A letter from Salem
The art of crisis PR is saying as little as possible in as many words as you can. The intent is to obfuscate and blur meaning until all that’s left is a vague sense that something is being done (it isn’t) and that great contrition is felt (ditto). In the event that an employee commits an act of wrongthink in public, the ideal statement should contain a sort of bland cruelty, informing the world through its circumlocutions that the individual in question has been fired and made destitute. Pad out your statement with enough language about emotions, self-reflection — the more navel-gazing you can commit to the better as this precludes actual action — and understanding the harm that the unperson did, and you should be home and dry.
The only major issue to be aware of is the need to defend your process, as it is likely that nowhere near enough time will have elapsed for an actual meaningful investigation into the charges. This haste is entirely sensible as under no circumstances would you want to offer an unbiased process which might produce the wrong conclusions, but it should at least be given a paper-thin layer of credibility for the sake of appearances.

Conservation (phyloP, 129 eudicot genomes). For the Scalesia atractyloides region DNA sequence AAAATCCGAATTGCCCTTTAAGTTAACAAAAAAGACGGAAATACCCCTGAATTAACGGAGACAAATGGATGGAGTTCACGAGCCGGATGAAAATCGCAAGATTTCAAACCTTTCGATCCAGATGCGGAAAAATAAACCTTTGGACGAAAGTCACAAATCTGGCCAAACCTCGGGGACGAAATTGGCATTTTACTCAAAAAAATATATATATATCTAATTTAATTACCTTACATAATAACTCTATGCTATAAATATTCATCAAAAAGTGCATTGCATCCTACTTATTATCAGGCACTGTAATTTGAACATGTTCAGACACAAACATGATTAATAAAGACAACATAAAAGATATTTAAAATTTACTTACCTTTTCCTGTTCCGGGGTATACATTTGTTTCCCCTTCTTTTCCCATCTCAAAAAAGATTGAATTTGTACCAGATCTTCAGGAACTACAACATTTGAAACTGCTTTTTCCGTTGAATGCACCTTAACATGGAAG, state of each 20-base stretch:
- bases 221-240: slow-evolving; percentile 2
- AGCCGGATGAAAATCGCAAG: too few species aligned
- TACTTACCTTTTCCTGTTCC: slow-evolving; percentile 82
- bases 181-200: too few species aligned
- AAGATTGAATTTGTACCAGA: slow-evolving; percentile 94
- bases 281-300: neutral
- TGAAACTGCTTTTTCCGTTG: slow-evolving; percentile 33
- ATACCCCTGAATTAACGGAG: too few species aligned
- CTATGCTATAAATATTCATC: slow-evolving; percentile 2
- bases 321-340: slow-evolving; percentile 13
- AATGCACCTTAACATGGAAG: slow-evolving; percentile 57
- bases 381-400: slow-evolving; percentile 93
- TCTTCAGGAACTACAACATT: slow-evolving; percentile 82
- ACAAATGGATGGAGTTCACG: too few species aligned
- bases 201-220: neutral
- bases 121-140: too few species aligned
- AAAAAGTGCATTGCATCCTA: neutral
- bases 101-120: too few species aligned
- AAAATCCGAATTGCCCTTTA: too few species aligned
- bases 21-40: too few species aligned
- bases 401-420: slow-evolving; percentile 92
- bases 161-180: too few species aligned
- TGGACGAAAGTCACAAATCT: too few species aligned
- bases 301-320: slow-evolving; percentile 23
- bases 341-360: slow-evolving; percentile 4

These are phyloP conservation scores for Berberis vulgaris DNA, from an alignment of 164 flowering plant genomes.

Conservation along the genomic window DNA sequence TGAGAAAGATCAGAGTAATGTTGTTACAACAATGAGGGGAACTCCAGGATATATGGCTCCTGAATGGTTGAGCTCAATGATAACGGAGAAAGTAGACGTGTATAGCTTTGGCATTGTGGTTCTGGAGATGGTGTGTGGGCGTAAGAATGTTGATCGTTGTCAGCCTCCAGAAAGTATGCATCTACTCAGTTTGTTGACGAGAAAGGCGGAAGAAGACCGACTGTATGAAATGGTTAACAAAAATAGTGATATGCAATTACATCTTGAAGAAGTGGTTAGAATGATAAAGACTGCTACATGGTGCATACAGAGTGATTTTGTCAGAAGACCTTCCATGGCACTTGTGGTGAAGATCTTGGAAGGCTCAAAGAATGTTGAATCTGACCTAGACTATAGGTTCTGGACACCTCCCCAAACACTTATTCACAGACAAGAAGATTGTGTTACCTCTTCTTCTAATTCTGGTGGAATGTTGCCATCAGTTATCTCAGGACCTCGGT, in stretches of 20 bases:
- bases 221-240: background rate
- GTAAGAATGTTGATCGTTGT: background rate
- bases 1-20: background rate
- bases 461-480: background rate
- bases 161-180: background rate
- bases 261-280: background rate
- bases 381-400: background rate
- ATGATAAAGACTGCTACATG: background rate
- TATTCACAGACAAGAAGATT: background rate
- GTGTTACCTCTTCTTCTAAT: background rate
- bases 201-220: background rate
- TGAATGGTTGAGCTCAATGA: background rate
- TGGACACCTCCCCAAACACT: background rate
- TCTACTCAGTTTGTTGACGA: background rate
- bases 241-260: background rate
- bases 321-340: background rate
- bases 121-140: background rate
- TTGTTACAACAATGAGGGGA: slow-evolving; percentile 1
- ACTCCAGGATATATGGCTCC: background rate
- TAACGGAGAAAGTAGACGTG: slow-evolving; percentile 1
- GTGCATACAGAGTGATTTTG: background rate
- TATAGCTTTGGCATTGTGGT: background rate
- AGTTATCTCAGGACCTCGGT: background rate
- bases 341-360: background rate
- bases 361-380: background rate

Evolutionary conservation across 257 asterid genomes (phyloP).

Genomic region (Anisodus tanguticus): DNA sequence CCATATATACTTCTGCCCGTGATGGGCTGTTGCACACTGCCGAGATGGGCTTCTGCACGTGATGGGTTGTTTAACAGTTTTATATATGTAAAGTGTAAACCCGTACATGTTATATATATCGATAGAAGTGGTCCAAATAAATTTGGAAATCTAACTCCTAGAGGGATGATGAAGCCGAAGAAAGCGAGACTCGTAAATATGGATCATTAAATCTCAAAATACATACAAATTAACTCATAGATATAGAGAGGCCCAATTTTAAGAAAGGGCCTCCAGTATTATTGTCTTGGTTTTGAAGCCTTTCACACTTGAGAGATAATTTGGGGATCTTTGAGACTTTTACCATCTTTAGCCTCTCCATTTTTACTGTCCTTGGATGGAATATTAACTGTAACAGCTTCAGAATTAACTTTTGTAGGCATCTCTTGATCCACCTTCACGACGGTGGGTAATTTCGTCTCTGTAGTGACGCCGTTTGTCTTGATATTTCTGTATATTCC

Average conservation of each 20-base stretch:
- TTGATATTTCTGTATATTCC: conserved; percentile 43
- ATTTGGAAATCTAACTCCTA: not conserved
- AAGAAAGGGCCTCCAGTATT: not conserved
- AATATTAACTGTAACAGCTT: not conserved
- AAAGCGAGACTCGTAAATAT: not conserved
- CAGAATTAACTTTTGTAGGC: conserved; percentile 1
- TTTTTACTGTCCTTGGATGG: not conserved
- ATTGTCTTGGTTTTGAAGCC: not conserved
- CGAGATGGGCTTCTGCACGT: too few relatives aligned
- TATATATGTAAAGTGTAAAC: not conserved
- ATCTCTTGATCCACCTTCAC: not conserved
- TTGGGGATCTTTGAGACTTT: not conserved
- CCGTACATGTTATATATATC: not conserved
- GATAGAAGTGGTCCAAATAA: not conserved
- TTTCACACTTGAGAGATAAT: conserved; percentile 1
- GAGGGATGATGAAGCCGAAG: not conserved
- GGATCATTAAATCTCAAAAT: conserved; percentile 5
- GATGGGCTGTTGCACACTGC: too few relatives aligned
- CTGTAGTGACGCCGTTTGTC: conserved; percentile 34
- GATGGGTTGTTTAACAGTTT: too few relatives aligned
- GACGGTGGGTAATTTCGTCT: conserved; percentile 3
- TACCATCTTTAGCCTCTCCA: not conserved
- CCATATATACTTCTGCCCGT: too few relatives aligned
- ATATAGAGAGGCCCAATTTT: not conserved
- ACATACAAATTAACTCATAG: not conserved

This defence can be accomplished in one of two ways. The first is to simply double down on the intertwined concepts of lived experience, believing accusers, and of perceptions of actions mattering more than intent. If this approach is taken then the outcry that triggered the investigation is sufficient proof that the accused is guilty, and everything is brought to a neat and self-contained conclusion. While this method wins plaudits from those who shout loudest, it does have the unfortunate quality of being (for the moment, at least) legally questionable in some regions. In these places, we suggest simply presenting your investigation as a black box. Throw in some statements about your values and principles and high standards, and if at all possible some dark hints that you found something far worse that you are not disclosing out of compassion for the jettisoned individual.